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Nicholas Schmidle, “After Pakistan,” The New Yorker, November 26, 2012.
And then there were the drones. A couple of weeks ago, on his first day at Columbia, Munter admonished a class of fourteen law students not to blog his comments—“These are very sensitive things”—before dishing about the CIA’s classified drone program. He distinguished three types of drone attacks: high-value targets (“Article Fifty-one of the UN charter gives us the right to go after these people…I don’t have a problem with that”); imminent threats, mostly to troops in Afghanistan (“Those, too, are fairly uncontroversial, at least inside our government”); and signature strikes, firing a missile at guys who “look like they’re up to no good” (“targeting based on behavior, rather than identity”). This became a source of contention between Munter and the CIA: “When you kill people and you don’t know who they are, what are you leaving yourself open to?”
Tara McKelvey, “A Former Ambassador to Pakistan Speaks Out,” Daily Beast, November 20, 2012.
What Munter did want, however, was a more selective use of drones, coupled with more outreach to the Pakistani government—in short, a bigger emphasis on diplomacy and less reliance on force. “What they’re trying to portray is I’m shocked and horrified, and that’s not my perspective,” he said, referring to The New York Times article. “The use of drones is a good way to fight the war. But you’re going to kill drones if you’re not using them judiciously.” Munter thought the strikes should be carried out in a measured way. “The problem is the political fallout,” he says. “Do you want to win a few battles and lose the war?”
“What is the definition of someone who can be targeted?” I asked. “The definition is a male between the ages of 20 and 40,” Munter replied. “My feeling is one man’s combatant is another man’s—well, a chump who went to a meeting.”
Tom Vanden Brook, “Pentagon Overseas Propaganda Plan Stirs Controversy,” USA Today, November 20, 2012.
Gregory D. Johnsen, “The Wrong Man for the CIA,” New York Times, November 19, 2012.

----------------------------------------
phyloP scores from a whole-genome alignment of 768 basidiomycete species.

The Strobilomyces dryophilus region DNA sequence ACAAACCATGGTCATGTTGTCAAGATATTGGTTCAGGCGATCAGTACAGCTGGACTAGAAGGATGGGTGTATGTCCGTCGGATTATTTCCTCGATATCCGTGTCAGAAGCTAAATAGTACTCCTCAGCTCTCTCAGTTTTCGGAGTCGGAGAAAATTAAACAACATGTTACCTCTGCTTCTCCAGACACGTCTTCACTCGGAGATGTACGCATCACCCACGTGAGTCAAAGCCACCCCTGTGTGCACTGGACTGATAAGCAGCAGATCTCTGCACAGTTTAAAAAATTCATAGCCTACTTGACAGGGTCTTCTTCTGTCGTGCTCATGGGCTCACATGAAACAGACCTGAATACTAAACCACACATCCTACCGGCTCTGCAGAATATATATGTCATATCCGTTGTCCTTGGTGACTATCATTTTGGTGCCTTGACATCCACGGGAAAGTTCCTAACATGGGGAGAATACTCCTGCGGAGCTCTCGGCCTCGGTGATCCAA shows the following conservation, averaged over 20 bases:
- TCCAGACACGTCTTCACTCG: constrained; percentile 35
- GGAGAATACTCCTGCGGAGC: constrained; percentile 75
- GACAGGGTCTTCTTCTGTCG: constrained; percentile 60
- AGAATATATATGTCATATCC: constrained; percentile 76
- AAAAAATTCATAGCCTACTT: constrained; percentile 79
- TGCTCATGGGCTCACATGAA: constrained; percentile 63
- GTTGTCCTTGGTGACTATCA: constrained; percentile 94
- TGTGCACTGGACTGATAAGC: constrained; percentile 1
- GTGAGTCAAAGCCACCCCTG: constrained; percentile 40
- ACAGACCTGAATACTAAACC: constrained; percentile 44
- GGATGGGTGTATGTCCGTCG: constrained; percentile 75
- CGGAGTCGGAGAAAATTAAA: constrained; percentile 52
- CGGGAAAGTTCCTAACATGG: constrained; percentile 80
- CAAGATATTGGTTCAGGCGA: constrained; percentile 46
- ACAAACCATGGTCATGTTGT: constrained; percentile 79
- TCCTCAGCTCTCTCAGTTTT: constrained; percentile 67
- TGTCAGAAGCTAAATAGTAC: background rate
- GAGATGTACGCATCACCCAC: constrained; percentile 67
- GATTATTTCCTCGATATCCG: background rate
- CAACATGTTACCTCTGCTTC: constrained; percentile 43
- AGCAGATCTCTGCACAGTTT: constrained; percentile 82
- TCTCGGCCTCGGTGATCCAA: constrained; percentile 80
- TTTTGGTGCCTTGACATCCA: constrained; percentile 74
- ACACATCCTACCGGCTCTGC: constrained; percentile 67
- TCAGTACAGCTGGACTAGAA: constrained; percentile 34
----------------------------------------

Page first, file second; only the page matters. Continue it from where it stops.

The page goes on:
The White House, Remarks by President Obama and Prime Minister Shinawatra in a Joint Press Conference, November 18, 2012.
There’s no country on Earth that would tolerate missiles raining down on its citizens from outside its borders.
(3PA: Over the past ten years, the United States has launched approximately 330 missiles into Pakistan, 60 into Yemen, and 15 into Somalia.)
David Brunnstrom, “Clinton Says Budget Deal Critical to U.S. Global Role, Security,” Reuters, November 17, 2012.
Global leadership is not a birthright for the United States or any nation. It must be constantly tended and earned anew.
(3PA: One thing that successive generations of Americans can look forward to is leading the globe.)
Government Accountability Office, “DOD’s Ongoing Reforms Address Some Challenges, But Additional Information is Needed to Further Enhance Program Management,” November 16, 2012.
Congress appropriated $18.75 billion in fiscal year 2012 for various security cooperation and assistance programs that supply military equipment and training to more than 100 partner countries.
Focus group participants in five of six combatant commands and officials at 9 of the 17 Security Cooperation Organizations (SCOs) noted challenges in identifying and defining partner country assistance requirements. These officials noted that partner countries did not have enough experience or expertise to identify their requirements or develop an assistance request that DOD can act upon. Further, focus groups at four of the six combatant commands reported that SCOs lacked the experience or capacity necessary to identify equipment to match the partner country’s requirements.
Human Rights Watch, Losing Humanity: The Case Against Killer Robots, November 2012.